28 August 2018
Go to release: Labour Force Survey Quarter 2 2018
The Central Statistics Office (CSO) has today (28 August 2018) issued results from the Labour Force Survey (LFS) in respect of Q2 2018. This survey replaced the Quarterly National Household Survey (QNHS) from the beginning of Q3 2017.
Commenting on the report, Brian Ring, Senior Statistician, said: “The LFS is the official source of data for employment and unemployment in Ireland. Key findings show that in Q2 2018, employment totalled 2,255,000, up 3.4% or 74,100 from the same quarter in 2017. When adjusted for seasonal factors, employment increased by 0.8% or 17,300 from Q1 2018.
There were 144,300 people unemployed in Q2 2018, and this was down 10.1% or 16,200 from Q2 2017. When seasonally adjusted, the unemployment rate fell from 5.9% to 5.8% over the quarter, while the seasonally adjusted number of persons unemployed was 139,300.
Long term unemployment, which refers to those persons unemployed for one year or more, accounted for 33.9% of total unemployment in Q2 2018.
The total number of persons in the labour force is now 2,399,300, up 2.5% or 57,900 from Q2 2017. The number of persons not in the labour force is 1,448,900 which is up 0.3% or 4,900 from a year earlier”.
Note on Revisions to Forecasted Monthly Unemployment Estimates
In the Monthly Unemployment release published on 31 July, the CSO forecast an estimated monthly unemployment rate of 5.1% for July 2018. With the publication of the Q2 2018 LFS, which is used to benchmark these estimated forecasts, the unemployment rate for July 2018 is now revised to 5.9%.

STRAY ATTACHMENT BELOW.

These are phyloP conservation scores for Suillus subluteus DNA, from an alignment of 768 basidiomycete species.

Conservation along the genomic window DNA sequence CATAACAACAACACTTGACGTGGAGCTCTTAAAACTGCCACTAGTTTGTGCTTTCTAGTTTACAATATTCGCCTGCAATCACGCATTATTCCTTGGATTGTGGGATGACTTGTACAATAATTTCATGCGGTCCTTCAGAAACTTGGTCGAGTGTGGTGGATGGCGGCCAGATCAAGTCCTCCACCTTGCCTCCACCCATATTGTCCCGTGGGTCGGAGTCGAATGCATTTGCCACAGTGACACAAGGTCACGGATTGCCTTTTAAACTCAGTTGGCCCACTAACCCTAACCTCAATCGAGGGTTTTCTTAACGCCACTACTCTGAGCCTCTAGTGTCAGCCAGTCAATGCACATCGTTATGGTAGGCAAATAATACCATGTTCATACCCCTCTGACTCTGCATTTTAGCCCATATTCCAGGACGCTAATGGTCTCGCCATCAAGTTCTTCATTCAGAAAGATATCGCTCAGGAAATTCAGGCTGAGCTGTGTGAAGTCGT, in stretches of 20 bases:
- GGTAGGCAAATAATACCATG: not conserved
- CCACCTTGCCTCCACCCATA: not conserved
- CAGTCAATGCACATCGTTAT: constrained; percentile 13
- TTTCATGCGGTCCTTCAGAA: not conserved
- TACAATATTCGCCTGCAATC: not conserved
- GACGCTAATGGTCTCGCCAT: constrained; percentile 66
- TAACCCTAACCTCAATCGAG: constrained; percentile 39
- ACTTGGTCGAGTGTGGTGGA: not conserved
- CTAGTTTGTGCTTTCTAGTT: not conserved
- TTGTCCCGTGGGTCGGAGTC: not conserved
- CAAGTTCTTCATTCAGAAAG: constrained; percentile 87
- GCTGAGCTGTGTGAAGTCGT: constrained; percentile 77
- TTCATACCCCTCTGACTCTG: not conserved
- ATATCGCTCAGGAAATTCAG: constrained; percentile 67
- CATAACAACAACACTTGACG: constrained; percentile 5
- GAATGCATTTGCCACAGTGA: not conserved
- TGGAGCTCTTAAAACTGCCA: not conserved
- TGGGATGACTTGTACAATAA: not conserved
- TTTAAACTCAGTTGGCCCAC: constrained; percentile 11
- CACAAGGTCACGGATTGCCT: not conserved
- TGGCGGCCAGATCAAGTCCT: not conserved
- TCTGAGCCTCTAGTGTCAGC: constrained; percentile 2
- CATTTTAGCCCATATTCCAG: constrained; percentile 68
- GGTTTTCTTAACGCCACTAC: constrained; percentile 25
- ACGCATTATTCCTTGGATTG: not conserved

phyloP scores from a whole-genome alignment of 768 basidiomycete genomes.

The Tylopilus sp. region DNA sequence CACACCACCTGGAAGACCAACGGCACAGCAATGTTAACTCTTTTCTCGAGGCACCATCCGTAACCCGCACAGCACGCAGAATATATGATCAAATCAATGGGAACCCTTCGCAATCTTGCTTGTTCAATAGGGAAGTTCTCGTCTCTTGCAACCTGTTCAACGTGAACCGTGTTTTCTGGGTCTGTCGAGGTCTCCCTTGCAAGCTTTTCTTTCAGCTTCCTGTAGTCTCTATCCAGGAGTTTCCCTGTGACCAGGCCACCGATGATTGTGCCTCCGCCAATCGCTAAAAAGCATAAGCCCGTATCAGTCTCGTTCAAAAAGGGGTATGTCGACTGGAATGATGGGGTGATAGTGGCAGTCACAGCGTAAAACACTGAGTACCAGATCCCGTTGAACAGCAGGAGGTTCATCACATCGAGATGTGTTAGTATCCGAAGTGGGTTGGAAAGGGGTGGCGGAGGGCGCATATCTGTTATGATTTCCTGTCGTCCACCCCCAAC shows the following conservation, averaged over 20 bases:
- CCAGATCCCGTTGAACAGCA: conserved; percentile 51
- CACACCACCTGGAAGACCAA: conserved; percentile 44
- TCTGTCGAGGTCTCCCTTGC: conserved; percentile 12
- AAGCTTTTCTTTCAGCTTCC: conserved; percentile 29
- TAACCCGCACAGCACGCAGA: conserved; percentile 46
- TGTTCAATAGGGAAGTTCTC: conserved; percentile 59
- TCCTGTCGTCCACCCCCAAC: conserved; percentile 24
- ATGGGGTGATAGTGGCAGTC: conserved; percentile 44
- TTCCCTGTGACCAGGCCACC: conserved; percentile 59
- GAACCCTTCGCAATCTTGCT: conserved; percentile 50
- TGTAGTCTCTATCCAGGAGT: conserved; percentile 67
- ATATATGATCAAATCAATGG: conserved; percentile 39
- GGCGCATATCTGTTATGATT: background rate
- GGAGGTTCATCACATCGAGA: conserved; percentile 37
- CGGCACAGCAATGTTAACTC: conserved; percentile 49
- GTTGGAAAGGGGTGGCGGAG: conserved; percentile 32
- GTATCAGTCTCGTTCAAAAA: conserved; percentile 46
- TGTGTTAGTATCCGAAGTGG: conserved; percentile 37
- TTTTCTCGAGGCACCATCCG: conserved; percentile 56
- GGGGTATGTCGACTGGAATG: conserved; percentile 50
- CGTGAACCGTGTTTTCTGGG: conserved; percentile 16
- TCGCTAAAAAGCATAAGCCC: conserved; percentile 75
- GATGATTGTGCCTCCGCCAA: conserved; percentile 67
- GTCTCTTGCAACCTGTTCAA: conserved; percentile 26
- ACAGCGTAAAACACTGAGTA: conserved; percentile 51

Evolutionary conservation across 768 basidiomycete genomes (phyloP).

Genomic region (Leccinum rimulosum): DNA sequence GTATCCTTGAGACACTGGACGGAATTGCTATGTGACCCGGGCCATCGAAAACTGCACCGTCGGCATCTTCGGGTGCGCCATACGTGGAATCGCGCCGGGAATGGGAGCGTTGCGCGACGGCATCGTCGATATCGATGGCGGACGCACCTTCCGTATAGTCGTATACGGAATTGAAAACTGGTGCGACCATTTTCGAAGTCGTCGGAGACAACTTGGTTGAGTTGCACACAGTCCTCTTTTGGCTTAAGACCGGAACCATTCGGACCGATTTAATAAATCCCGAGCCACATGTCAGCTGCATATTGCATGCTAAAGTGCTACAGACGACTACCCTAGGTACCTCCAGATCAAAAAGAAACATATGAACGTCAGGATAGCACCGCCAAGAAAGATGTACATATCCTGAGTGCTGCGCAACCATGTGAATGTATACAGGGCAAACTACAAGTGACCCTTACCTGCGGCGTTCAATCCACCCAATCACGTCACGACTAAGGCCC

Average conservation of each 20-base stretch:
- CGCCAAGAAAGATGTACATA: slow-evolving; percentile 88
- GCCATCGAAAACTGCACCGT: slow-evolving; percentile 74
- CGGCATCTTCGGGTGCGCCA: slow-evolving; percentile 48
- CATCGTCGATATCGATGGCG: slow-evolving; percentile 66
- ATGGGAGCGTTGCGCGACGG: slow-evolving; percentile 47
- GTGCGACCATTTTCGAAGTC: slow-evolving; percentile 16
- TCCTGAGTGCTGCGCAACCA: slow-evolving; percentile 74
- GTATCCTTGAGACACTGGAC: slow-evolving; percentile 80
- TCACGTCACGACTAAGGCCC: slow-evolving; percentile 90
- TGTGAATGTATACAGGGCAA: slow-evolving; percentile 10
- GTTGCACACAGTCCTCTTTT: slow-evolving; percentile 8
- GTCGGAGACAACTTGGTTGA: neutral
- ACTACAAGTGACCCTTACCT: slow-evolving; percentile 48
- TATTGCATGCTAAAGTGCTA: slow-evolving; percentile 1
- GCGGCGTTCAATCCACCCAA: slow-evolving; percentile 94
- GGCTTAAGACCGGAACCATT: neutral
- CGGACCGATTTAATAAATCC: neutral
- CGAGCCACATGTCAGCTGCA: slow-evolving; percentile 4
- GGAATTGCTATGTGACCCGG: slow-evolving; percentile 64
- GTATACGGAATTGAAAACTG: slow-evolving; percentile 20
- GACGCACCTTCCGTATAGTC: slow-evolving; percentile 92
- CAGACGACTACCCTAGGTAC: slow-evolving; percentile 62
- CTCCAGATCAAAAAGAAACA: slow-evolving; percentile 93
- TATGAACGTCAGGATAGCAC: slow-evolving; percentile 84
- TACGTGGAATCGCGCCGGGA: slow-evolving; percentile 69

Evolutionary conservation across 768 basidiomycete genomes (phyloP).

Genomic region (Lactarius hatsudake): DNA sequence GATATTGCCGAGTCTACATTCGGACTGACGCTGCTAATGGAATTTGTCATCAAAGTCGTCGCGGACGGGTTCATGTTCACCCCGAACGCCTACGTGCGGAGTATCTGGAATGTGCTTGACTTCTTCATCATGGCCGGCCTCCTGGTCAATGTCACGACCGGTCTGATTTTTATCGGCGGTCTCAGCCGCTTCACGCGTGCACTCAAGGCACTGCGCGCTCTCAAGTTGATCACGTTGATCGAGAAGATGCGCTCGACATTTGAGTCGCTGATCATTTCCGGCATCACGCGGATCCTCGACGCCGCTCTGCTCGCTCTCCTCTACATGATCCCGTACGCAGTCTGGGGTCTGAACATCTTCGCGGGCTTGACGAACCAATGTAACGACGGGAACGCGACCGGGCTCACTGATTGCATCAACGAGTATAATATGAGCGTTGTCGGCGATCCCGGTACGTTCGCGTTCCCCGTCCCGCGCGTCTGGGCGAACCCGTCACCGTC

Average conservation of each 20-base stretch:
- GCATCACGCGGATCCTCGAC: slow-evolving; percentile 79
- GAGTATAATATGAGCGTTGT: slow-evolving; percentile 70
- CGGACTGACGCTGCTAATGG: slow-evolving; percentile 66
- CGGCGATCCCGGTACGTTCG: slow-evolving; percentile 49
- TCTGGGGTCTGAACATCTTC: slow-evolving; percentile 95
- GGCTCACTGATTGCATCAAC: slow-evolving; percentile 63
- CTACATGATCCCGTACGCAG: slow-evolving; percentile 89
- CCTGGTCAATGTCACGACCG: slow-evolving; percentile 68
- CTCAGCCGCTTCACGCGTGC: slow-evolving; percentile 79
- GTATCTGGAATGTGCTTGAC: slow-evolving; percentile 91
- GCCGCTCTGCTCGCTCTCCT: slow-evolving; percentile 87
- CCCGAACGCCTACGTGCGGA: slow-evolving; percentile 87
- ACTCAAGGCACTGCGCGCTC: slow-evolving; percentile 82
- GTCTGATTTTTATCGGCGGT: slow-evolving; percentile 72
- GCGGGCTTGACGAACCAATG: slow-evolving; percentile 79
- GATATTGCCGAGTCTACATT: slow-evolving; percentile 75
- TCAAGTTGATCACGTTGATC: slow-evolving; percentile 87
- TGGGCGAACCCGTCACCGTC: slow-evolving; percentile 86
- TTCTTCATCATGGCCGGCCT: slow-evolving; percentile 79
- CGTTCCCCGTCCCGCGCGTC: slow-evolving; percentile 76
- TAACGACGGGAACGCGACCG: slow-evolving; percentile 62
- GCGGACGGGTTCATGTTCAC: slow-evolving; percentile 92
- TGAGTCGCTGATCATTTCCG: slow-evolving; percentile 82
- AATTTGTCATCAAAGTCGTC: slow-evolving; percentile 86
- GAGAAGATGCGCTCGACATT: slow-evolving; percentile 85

For months where the quarterly unemployment data is not yet available, a monthly estimate is forecasted from the Live Register monthly data. As Q2 LFS estimates were not yet available, this forecasting approach was used to generate the 5.1% estimate for July.
The monthly series is then revised each quarter when the latest quarterly data becomes available and it is the availability of these new Q2 benchmarks which have revised the rate upward to 5.9%. This ‘hybrid’ approach adheres to agreed international practice but can result in revisions to forecasted data. This is particularly evident with the relatively low levels of unemployment now being seen, as movements in the Live Register may not fully reflect relatively small absolute changes in unemployment levels from the LFS.
In light of the scale of recent revisions to the monthly unemployment rate, the CSO is preparing to review the existing methodology used to forecast these estimates. This review will, in particular, take into account changes required as the economy moves towards a state of full employment. This review will be carried out by CSO methodology experts and it is also intended to work with experts from other National Statistical Institutes as part of this process.
See Information Note
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